Therefore, according to one aspect of the invention there is provided a method of obtaining radiation data useful for the identification and detection of composition of a liquid comprising the steps of: providing a radiation source such as an x-ray or gamma-ray source and a radiation detector system such as an x-ray or gamma-ray detection system spaced therefrom to define a scanning zone therebetween, the detector system being capable of detecting and collecting spectroscopically resolvable information about incident radiation; collecting one or more datasets of intensity information about radiation incident at the detector system and hence interaction of a liquid sample (which term includes an object suspected of containing or being screened for the presence of a liquid sample) in the scanning zone with incident radiation at at least one and preferably a plurality of scanning positions, and optionally also generating an image of the liquid sample or object in the scanning zone, from radiation received at the detector system after interaction with and for example after transmission through the liquid sample or object; resolving each said intensity dataset across at least three frequency bands within the spectrum of the source to produce an intensity data item for each band; evaluating a numerical relationship and for example the ratio between intensity data items for at least two pairs of such frequency bands in a given intensity dataset and for example each successive such frequency band to obtain at least one numerical indicator in functional relationship with a characteristic physical material property such as a material coefficient associated with material interaction with the source radiation that varies functionally with radiation energy and for example a mass attenuation coefficient associated with radiation interaction and thus with the intensity dataset; comparing the same with a library of data indicative of such characteristic physical material property for a range of potential component liquids, and in particular for example with such physical material property characteristic of target liquids such as suspect liquids, in order to obtain an indication of the likely composition of the liquid sample or object in the scanning zone and for example in a transmission path producing such intensity dataset.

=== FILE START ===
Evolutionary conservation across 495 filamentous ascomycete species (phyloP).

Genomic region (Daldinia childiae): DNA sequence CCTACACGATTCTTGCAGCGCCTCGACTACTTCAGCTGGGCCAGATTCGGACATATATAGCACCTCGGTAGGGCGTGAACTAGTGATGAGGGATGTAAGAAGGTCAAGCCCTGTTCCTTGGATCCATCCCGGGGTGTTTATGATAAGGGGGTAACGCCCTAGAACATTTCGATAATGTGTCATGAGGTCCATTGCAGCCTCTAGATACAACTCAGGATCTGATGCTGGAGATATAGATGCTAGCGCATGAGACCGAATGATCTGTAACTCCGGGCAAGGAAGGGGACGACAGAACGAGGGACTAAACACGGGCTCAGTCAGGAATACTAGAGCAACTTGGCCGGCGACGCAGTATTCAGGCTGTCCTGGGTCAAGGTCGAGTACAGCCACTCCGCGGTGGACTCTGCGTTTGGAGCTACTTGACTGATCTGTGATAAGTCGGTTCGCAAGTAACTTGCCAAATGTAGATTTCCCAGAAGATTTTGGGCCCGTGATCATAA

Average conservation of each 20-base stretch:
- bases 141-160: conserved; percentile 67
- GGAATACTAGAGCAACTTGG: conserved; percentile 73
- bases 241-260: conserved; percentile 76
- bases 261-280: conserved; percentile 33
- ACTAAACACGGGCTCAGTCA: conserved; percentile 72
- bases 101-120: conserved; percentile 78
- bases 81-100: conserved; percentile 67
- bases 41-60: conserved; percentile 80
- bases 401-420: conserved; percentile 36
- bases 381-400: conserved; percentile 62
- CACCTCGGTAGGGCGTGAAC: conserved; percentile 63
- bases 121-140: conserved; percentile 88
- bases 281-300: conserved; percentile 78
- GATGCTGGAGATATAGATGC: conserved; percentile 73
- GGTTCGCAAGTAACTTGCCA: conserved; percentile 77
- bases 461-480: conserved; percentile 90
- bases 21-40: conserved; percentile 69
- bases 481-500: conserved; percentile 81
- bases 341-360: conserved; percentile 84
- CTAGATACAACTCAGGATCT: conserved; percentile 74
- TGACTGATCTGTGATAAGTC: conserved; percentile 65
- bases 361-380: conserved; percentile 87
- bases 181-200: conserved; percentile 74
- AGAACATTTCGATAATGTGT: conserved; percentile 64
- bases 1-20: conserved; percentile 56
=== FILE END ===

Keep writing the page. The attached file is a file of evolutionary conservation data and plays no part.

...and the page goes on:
The radiation source comprises a source to deliver high-energy radiation such as ionizing radiation, for example high energy electromagnetic radiation such as x-rays and/ or gamma rays, or subatomic particle radiation, and the detection system is adapted correspondingly to detect radiation in this spectrum. In accordance with the invention, intensity data from an interaction between radiation such as x-rays, gamma rays or the like and an object in the scanning zone, involving for example transmission, scattering, backscattering, absorption etc, is thus collected in a generally conventional manner. For each "scanning event" (that is, for a measurement of intensity via a given radiation path incident upon and for example passing through a given liquid sample in a given position) an "intensity dataset" is collected representing the collected intensity incident at the detector across at least part of a source energy spectrum. However, the key to the invention is that a detection system is used which is capable of detecting intensity data for a given "scanning event" in at least three separate energy bands across the spectrum of the source. An intensity dataset thus constitutes a dataset of intensity information related to frequency/energy which is resolvable into at least three such bands to produce at least three intensity data measurements or data items relating to a given scanning event and hence a given transmission path through the liquid sample or object suspected of containing liquid under test.